Last edited by WildThingy; 1st May 2011 at 05:50 PM.

  35. #35

    Default Re: Best examples of fragrance marketing hype

    MOONB, if a person or company makes a claim it's up to them to back it up. That's how it works.

    In the case of Creed, the company simply can't provide any documentation to support their claims.

  36. #36

    Default Re: Best examples of fragrance marketing hype

    Quote Originally Posted by MOONB View Post
    I would need the author to admit that there's no way he can know that "no documents, novels, advertisements, letters of the 19th or 20th century mention Creed perfumes" - such a claim purports to have had access to the entire gamut of letters produced in both centuries (not even counting the 18th century) and finding not one mention of Creed's perfumes anywhere in that myriad of written exchanges. That statement would be better off amended with "no documents, novels, advertisements, letters of the 19th or 20th century that I could find mention Creed perfumes." But that assumes that the author even bothered to do the homework of filing through historical letters written by royals of the given time periods - which is highly doubtful. I also really don't understand why novels and advertisements are listed there - perfumes are usually not subjects of those, even today - back 100 -200 years ago, they were even less likely to be found in these two mediums.
    I don't mean to pick on you here but I don't follow your logic. By this reasoning one could make literally any claim about history and then dismiss criticism of it. I could write that George Washington had an affair with a talking horse and that I am the descendant of this union. No letters or other historical documents that I know of mention this particular coupling, but of course I haven't been able to read absolutely every document produced since George Washington reached sexual maturity. For all we know there may be an archive of torrid love letters between Washington and the horse (or perhaps letters on one side, hoofprints on the other), so I can ignore any hothead or malcontent who dares to claim that I am not the proud descendant of Washington's equine dalliance.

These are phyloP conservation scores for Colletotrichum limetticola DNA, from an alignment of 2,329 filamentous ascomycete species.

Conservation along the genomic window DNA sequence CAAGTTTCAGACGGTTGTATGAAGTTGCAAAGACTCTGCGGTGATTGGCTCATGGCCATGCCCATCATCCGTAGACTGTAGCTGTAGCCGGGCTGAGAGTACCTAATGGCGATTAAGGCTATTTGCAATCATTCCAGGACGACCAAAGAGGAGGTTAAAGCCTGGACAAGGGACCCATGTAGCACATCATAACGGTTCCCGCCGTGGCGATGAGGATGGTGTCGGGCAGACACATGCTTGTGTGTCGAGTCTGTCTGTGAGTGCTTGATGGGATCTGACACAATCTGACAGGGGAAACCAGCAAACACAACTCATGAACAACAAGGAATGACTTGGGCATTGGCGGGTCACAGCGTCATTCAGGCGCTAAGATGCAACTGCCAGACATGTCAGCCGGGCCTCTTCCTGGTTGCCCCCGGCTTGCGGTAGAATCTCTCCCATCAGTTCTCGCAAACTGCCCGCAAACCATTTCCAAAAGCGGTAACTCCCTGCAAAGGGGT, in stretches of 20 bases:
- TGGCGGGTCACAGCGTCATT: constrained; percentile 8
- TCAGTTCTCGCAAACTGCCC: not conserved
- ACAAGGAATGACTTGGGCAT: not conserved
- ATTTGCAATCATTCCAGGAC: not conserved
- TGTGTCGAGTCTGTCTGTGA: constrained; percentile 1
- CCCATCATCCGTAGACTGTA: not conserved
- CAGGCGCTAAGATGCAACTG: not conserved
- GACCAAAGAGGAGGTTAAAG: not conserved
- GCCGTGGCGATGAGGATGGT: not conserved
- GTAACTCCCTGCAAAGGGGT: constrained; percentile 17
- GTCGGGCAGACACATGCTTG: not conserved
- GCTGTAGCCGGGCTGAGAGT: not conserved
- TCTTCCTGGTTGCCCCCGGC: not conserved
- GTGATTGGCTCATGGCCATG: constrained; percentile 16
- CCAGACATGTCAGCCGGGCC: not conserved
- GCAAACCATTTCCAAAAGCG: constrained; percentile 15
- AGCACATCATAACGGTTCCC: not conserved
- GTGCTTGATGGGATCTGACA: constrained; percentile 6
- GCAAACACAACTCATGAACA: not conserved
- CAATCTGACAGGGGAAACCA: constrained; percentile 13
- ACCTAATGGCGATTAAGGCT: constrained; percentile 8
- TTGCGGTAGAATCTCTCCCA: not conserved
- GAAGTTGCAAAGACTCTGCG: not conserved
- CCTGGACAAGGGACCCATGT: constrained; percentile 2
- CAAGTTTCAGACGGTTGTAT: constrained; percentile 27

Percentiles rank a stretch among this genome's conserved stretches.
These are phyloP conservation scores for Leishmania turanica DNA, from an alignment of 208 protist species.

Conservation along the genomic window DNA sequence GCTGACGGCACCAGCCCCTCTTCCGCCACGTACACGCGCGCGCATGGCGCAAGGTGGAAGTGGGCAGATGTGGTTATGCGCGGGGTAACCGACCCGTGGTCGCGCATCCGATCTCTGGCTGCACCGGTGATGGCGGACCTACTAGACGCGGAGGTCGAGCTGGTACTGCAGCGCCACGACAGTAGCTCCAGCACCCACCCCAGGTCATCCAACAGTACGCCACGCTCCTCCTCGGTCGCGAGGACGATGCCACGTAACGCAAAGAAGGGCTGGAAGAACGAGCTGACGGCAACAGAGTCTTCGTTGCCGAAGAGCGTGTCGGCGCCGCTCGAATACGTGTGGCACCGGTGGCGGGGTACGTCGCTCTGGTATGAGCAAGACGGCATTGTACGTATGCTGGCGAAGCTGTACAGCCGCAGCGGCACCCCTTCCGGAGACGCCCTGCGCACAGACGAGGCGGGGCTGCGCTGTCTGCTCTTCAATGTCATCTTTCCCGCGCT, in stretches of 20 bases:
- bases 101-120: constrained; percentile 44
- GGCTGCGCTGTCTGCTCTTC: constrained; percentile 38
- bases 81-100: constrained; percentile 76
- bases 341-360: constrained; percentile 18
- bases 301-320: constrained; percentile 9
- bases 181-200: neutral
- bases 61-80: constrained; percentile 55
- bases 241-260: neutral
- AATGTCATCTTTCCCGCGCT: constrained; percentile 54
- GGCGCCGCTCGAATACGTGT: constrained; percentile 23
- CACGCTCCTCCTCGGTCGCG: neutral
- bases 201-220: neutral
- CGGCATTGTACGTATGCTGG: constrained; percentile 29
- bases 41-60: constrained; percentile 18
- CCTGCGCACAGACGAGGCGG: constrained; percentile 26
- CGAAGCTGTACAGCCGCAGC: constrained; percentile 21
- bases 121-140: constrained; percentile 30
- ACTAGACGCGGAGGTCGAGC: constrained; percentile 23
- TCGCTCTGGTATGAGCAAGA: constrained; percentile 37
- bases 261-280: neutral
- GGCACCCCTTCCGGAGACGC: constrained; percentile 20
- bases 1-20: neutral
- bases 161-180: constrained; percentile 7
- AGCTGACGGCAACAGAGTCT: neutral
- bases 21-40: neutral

Creed is certainly not alone in its ill-supported claims to an aristocratic history (see: almost every other luxury brand), and they make some really excellent fragrances. I find it quite easy to enjoy them without believing that generations of British royals were bathing in GIT. I also laugh off the preposterous narratives about Olivier and Erwin flying around the world visiting out of the way markets and hand-picking the finest sandalwood and whale excretions, but this too doesn't stop me from enjoying the product.

    Here's an example of GOOD fragrance marketing - http://www.youtube.com/watch?v=bZ5a2JH_BVE
    My question is, was Chanel deliberately being a little silly or is it just the passage of time that makes this commercial look kitschy?

  37. #37

    Default Re: Best examples of fragrance marketing hype

    Any celebrity endorsed fragrance.

    Don't care if it's the most amazing smell ever, I will never fall for it.